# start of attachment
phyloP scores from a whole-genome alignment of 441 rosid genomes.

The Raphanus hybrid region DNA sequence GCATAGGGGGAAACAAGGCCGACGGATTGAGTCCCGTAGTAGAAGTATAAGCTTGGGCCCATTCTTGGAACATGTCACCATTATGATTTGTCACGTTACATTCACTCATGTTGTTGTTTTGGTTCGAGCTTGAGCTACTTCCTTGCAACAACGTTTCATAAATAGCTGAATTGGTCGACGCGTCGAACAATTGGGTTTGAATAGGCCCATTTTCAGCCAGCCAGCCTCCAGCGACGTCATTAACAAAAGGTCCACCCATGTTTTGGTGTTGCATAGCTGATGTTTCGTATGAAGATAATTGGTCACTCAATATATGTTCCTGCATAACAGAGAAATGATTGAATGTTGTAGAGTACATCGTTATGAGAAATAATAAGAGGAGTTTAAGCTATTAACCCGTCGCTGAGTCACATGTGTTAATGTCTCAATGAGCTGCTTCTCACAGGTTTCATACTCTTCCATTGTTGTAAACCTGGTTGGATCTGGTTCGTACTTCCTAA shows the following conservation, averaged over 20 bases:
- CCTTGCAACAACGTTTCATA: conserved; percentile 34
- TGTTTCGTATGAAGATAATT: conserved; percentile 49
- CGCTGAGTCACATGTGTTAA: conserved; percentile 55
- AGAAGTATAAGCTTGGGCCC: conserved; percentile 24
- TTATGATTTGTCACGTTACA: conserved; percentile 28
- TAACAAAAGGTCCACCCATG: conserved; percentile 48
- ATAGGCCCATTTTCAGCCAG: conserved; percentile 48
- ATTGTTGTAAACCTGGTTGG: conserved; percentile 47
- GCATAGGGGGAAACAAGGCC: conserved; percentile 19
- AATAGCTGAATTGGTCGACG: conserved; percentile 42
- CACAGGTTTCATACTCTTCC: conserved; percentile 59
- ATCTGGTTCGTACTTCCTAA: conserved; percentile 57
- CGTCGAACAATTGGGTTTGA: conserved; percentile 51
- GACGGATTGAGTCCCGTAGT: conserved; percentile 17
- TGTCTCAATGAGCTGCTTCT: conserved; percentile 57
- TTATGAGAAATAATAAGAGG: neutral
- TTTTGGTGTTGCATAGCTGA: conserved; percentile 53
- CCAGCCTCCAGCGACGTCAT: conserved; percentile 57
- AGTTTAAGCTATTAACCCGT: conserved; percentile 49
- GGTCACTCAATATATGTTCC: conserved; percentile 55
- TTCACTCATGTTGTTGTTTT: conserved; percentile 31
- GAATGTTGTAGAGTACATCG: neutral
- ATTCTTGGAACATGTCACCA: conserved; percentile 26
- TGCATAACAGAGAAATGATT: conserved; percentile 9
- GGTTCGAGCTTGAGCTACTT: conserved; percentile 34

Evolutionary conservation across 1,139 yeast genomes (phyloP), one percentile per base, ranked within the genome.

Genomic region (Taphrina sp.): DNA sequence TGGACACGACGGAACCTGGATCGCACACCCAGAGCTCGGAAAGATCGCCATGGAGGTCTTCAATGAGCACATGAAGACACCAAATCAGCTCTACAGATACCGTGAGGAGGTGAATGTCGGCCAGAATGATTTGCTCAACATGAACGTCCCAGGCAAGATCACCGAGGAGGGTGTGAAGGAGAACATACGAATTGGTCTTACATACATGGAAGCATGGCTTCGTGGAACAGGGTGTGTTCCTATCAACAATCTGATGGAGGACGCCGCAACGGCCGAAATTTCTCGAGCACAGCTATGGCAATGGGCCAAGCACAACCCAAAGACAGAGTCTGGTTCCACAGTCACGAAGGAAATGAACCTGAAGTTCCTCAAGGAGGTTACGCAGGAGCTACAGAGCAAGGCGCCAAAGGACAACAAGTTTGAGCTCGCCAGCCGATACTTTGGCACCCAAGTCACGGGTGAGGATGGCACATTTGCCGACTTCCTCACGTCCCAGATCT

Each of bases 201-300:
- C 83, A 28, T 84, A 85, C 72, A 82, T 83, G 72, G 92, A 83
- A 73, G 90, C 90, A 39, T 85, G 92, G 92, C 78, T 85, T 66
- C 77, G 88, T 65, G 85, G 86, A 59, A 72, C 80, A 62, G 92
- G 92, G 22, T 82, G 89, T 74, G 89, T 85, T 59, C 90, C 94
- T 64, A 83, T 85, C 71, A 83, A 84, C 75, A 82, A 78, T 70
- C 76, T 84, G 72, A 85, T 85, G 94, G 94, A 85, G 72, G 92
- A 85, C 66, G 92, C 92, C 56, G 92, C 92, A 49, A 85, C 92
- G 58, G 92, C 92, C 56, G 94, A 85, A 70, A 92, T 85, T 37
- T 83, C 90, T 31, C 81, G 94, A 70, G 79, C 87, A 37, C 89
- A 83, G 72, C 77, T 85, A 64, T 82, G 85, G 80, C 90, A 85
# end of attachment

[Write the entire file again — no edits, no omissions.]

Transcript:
phyloP scores from a whole-genome alignment of 441 rosid genomes.

The Raphanus hybrid region DNA sequence GCATAGGGGGAAACAAGGCCGACGGATTGAGTCCCGTAGTAGAAGTATAAGCTTGGGCCCATTCTTGGAACATGTCACCATTATGATTTGTCACGTTACATTCACTCATGTTGTTGTTTTGGTTCGAGCTTGAGCTACTTCCTTGCAACAACGTTTCATAAATAGCTGAATTGGTCGACGCGTCGAACAATTGGGTTTGAATAGGCCCATTTTCAGCCAGCCAGCCTCCAGCGACGTCATTAACAAAAGGTCCACCCATGTTTTGGTGTTGCATAGCTGATGTTTCGTATGAAGATAATTGGTCACTCAATATATGTTCCTGCATAACAGAGAAATGATTGAATGTTGTAGAGTACATCGTTATGAGAAATAATAAGAGGAGTTTAAGCTATTAACCCGTCGCTGAGTCACATGTGTTAATGTCTCAATGAGCTGCTTCTCACAGGTTTCATACTCTTCCATTGTTGTAAACCTGGTTGGATCTGGTTCGTACTTCCTAA shows the following conservation, averaged over 20 bases:
- CCTTGCAACAACGTTTCATA: conserved; percentile 34
- TGTTTCGTATGAAGATAATT: conserved; percentile 49
- CGCTGAGTCACATGTGTTAA: conserved; percentile 55
- AGAAGTATAAGCTTGGGCCC: conserved; percentile 24
- TTATGATTTGTCACGTTACA: conserved; percentile 28
- TAACAAAAGGTCCACCCATG: conserved; percentile 48
- ATAGGCCCATTTTCAGCCAG: conserved; percentile 48
- ATTGTTGTAAACCTGGTTGG: conserved; percentile 47
- GCATAGGGGGAAACAAGGCC: conserved; percentile 19
- AATAGCTGAATTGGTCGACG: conserved; percentile 42
- CACAGGTTTCATACTCTTCC: conserved; percentile 59
- ATCTGGTTCGTACTTCCTAA: conserved; percentile 57
- CGTCGAACAATTGGGTTTGA: conserved; percentile 51
- GACGGATTGAGTCCCGTAGT: conserved; percentile 17
- TGTCTCAATGAGCTGCTTCT: conserved; percentile 57
- TTATGAGAAATAATAAGAGG: neutral
- TTTTGGTGTTGCATAGCTGA: conserved; percentile 53
- CCAGCCTCCAGCGACGTCAT: conserved; percentile 57
- AGTTTAAGCTATTAACCCGT: conserved; percentile 49
- GGTCACTCAATATATGTTCC: conserved; percentile 55
- TTCACTCATGTTGTTGTTTT: conserved; percentile 31
- GAATGTTGTAGAGTACATCG: neutral
- ATTCTTGGAACATGTCACCA: conserved; percentile 26
- TGCATAACAGAGAAATGATT: conserved; percentile 9
- GGTTCGAGCTTGAGCTACTT: conserved; percentile 34

Evolutionary conservation across 1,139 yeast genomes (phyloP), one percentile per base, ranked within the genome.

Genomic region (Taphrina sp.): DNA sequence TGGACACGACGGAACCTGGATCGCACACCCAGAGCTCGGAAAGATCGCCATGGAGGTCTTCAATGAGCACATGAAGACACCAAATCAGCTCTACAGATACCGTGAGGAGGTGAATGTCGGCCAGAATGATTTGCTCAACATGAACGTCCCAGGCAAGATCACCGAGGAGGGTGTGAAGGAGAACATACGAATTGGTCTTACATACATGGAAGCATGGCTTCGTGGAACAGGGTGTGTTCCTATCAACAATCTGATGGAGGACGCCGCAACGGCCGAAATTTCTCGAGCACAGCTATGGCAATGGGCCAAGCACAACCCAAAGACAGAGTCTGGTTCCACAGTCACGAAGGAAATGAACCTGAAGTTCCTCAAGGAGGTTACGCAGGAGCTACAGAGCAAGGCGCCAAAGGACAACAAGTTTGAGCTCGCCAGCCGATACTTTGGCACCCAAGTCACGGGTGAGGATGGCACATTTGCCGACTTCCTCACGTCCCAGATCT

Each of bases 201-300:
- C 83, A 28, T 84, A 85, C 72, A 82, T 83, G 72, G 92, A 83
- A 73, G 90, C 90, A 39, T 85, G 92, G 92, C 78, T 85, T 66
- C 77, G 88, T 65, G 85, G 86, A 59, A 72, C 80, A 62, G 92
- G 92, G 22, T 82, G 89, T 74, G 89, T 85, T 59, C 90, C 94
- T 64, A 83, T 85, C 71, A 83, A 84, C 75, A 82, A 78, T 70
- C 76, T 84, G 72, A 85, T 85, G 94, G 94, A 85, G 72, G 92
- A 85, C 66, G 92, C 92, C 56, G 92, C 92, A 49, A 85, C 92
- G 58, G 92, C 92, C 56, G 94, A 85, A 70, A 92, T 85, T 37
- T 83, C 90, T 31, C 81, G 94, A 70, G 79, C 87, A 37, C 89
- A 83, G 72, C 77, T 85, A 64, T 82, G 85, G 80, C 90, A 85